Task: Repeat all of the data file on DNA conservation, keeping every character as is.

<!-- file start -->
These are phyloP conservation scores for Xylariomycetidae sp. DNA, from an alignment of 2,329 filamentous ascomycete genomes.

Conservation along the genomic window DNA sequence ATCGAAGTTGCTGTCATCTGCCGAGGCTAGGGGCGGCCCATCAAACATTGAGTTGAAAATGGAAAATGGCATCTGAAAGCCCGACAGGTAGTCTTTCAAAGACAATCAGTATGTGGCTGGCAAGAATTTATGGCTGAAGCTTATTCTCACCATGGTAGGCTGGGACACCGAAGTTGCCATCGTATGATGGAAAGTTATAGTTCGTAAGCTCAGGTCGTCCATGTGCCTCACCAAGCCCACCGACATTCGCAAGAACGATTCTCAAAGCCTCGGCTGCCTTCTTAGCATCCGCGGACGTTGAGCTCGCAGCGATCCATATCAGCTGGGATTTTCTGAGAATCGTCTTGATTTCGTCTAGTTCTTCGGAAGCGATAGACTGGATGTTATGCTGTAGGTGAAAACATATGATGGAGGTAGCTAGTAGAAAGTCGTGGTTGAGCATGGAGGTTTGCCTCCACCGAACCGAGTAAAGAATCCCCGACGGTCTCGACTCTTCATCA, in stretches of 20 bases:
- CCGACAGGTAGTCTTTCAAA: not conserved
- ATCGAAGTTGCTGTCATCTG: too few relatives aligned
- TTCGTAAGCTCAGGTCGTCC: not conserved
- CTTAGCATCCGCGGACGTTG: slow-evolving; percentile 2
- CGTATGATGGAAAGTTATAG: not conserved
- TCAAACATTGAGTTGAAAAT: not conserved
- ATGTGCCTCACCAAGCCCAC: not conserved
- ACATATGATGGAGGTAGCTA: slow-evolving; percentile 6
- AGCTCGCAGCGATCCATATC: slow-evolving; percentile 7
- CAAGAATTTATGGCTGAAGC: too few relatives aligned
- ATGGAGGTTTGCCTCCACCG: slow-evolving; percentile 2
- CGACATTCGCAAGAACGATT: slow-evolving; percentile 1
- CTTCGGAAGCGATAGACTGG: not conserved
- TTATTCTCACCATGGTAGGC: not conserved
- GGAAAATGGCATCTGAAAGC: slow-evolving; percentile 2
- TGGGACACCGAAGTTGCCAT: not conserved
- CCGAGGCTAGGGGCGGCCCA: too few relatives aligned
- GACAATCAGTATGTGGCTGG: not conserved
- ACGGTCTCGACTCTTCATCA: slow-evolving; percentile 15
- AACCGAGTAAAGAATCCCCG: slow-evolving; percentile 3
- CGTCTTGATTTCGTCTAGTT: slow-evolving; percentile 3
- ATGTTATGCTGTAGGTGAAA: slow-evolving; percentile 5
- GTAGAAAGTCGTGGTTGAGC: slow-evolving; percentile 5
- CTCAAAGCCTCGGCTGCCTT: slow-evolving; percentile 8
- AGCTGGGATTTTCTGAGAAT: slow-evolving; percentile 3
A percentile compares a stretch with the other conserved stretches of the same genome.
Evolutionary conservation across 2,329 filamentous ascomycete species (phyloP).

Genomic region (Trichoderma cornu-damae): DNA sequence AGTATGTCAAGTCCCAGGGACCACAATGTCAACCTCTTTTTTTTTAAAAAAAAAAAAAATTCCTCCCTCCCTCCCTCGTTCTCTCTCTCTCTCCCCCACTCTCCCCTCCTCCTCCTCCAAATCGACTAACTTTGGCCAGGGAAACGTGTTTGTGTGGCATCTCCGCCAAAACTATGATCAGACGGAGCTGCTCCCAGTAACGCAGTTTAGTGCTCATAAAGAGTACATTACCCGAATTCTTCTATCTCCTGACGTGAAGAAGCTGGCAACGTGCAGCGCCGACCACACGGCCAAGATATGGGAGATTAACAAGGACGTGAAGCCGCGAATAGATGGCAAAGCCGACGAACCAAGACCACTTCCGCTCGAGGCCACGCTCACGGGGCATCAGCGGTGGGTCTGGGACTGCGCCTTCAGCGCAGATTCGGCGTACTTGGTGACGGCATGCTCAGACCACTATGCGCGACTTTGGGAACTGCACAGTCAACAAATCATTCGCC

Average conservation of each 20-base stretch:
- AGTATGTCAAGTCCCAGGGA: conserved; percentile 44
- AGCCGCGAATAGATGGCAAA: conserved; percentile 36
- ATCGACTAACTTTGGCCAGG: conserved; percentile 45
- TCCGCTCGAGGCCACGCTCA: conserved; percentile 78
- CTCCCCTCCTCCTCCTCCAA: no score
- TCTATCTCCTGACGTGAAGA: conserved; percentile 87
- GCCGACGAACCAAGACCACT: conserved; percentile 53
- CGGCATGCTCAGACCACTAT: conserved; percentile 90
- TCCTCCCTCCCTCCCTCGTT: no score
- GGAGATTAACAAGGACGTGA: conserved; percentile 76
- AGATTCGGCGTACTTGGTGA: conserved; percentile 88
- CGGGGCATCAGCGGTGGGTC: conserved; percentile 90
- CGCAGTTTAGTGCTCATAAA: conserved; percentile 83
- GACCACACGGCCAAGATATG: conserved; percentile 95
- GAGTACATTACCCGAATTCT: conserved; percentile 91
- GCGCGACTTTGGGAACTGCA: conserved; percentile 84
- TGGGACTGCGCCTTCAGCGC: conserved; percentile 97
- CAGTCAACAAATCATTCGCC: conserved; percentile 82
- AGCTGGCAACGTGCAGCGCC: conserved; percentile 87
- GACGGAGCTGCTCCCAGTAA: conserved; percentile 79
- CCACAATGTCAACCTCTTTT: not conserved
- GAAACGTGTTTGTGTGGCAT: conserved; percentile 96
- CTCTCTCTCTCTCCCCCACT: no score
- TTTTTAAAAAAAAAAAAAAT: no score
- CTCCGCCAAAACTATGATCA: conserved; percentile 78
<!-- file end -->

These are phyloP conservation scores for Xylariomycetidae sp. DNA, from an alignment of 2,329 filamentous ascomycete genomes.

Conservation along the genomic window DNA sequence ATCGAAGTTGCTGTCATCTGCCGAGGCTAGGGGCGGCCCATCAAACATTGAGTTGAAAATGGAAAATGGCATCTGAAAGCCCGACAGGTAGTCTTTCAAAGACAATCAGTATGTGGCTGGCAAGAATTTATGGCTGAAGCTTATTCTCACCATGGTAGGCTGGGACACCGAAGTTGCCATCGTATGATGGAAAGTTATAGTTCGTAAGCTCAGGTCGTCCATGTGCCTCACCAAGCCCACCGACATTCGCAAGAACGATTCTCAAAGCCTCGGCTGCCTTCTTAGCATCCGCGGACGTTGAGCTCGCAGCGATCCATATCAGCTGGGATTTTCTGAGAATCGTCTTGATTTCGTCTAGTTCTTCGGAAGCGATAGACTGGATGTTATGCTGTAGGTGAAAACATATGATGGAGGTAGCTAGTAGAAAGTCGTGGTTGAGCATGGAGGTTTGCCTCCACCGAACCGAGTAAAGAATCCCCGACGGTCTCGACTCTTCATCA, in stretches of 20 bases:
- CCGACAGGTAGTCTTTCAAA: not conserved
- ATCGAAGTTGCTGTCATCTG: too few relatives aligned
- TTCGTAAGCTCAGGTCGTCC: not conserved
- CTTAGCATCCGCGGACGTTG: slow-evolving; percentile 2
- CGTATGATGGAAAGTTATAG: not conserved
- TCAAACATTGAGTTGAAAAT: not conserved
- ATGTGCCTCACCAAGCCCAC: not conserved
- ACATATGATGGAGGTAGCTA: slow-evolving; percentile 6
- AGCTCGCAGCGATCCATATC: slow-evolving; percentile 7
- CAAGAATTTATGGCTGAAGC: too few relatives aligned
- ATGGAGGTTTGCCTCCACCG: slow-evolving; percentile 2
- CGACATTCGCAAGAACGATT: slow-evolving; percentile 1
- CTTCGGAAGCGATAGACTGG: not conserved
- TTATTCTCACCATGGTAGGC: not conserved
- GGAAAATGGCATCTGAAAGC: slow-evolving; percentile 2
- TGGGACACCGAAGTTGCCAT: not conserved
- CCGAGGCTAGGGGCGGCCCA: too few relatives aligned
- GACAATCAGTATGTGGCTGG: not conserved
- ACGGTCTCGACTCTTCATCA: slow-evolving; percentile 15
- AACCGAGTAAAGAATCCCCG: slow-evolving; percentile 3
- CGTCTTGATTTCGTCTAGTT: slow-evolving; percentile 3
- ATGTTATGCTGTAGGTGAAA: slow-evolving; percentile 5
- GTAGAAAGTCGTGGTTGAGC: slow-evolving; percentile 5
- CTCAAAGCCTCGGCTGCCTT: slow-evolving; percentile 8
- AGCTGGGATTTTCTGAGAAT: slow-evolving; percentile 3
A percentile compares a stretch with the other conserved stretches of the same genome.
Evolutionary conservation across 2,329 filamentous ascomycete species (phyloP).

Genomic region (Trichoderma cornu-damae): DNA sequence AGTATGTCAAGTCCCAGGGACCACAATGTCAACCTCTTTTTTTTTAAAAAAAAAAAAAATTCCTCCCTCCCTCCCTCGTTCTCTCTCTCTCTCCCCCACTCTCCCCTCCTCCTCCTCCAAATCGACTAACTTTGGCCAGGGAAACGTGTTTGTGTGGCATCTCCGCCAAAACTATGATCAGACGGAGCTGCTCCCAGTAACGCAGTTTAGTGCTCATAAAGAGTACATTACCCGAATTCTTCTATCTCCTGACGTGAAGAAGCTGGCAACGTGCAGCGCCGACCACACGGCCAAGATATGGGAGATTAACAAGGACGTGAAGCCGCGAATAGATGGCAAAGCCGACGAACCAAGACCACTTCCGCTCGAGGCCACGCTCACGGGGCATCAGCGGTGGGTCTGGGACTGCGCCTTCAGCGCAGATTCGGCGTACTTGGTGACGGCATGCTCAGACCACTATGCGCGACTTTGGGAACTGCACAGTCAACAAATCATTCGCC

Average conservation of each 20-base stretch:
- AGTATGTCAAGTCCCAGGGA: conserved; percentile 44
- AGCCGCGAATAGATGGCAAA: conserved; percentile 36
- ATCGACTAACTTTGGCCAGG: conserved; percentile 45
- TCCGCTCGAGGCCACGCTCA: conserved; percentile 78
- CTCCCCTCCTCCTCCTCCAA: no score
- TCTATCTCCTGACGTGAAGA: conserved; percentile 87
- GCCGACGAACCAAGACCACT: conserved; percentile 53
- CGGCATGCTCAGACCACTAT: conserved; percentile 90
- TCCTCCCTCCCTCCCTCGTT: no score
- GGAGATTAACAAGGACGTGA: conserved; percentile 76
- AGATTCGGCGTACTTGGTGA: conserved; percentile 88
- CGGGGCATCAGCGGTGGGTC: conserved; percentile 90
- CGCAGTTTAGTGCTCATAAA: conserved; percentile 83
- GACCACACGGCCAAGATATG: conserved; percentile 95
- GAGTACATTACCCGAATTCT: conserved; percentile 91
- GCGCGACTTTGGGAACTGCA: conserved; percentile 84
- TGGGACTGCGCCTTCAGCGC: conserved; percentile 97
- CAGTCAACAAATCATTCGCC: conserved; percentile 82
- AGCTGGCAACGTGCAGCGCC: conserved; percentile 87
- GACGGAGCTGCTCCCAGTAA: conserved; percentile 79
- CCACAATGTCAACCTCTTTT: not conserved
- GAAACGTGTTTGTGTGGCAT: conserved; percentile 96
- CTCTCTCTCTCTCCCCCACT: no score
- TTTTTAAAAAAAAAAAAAAT: no score
- CTCCGCCAAAACTATGATCA: conserved; percentile 78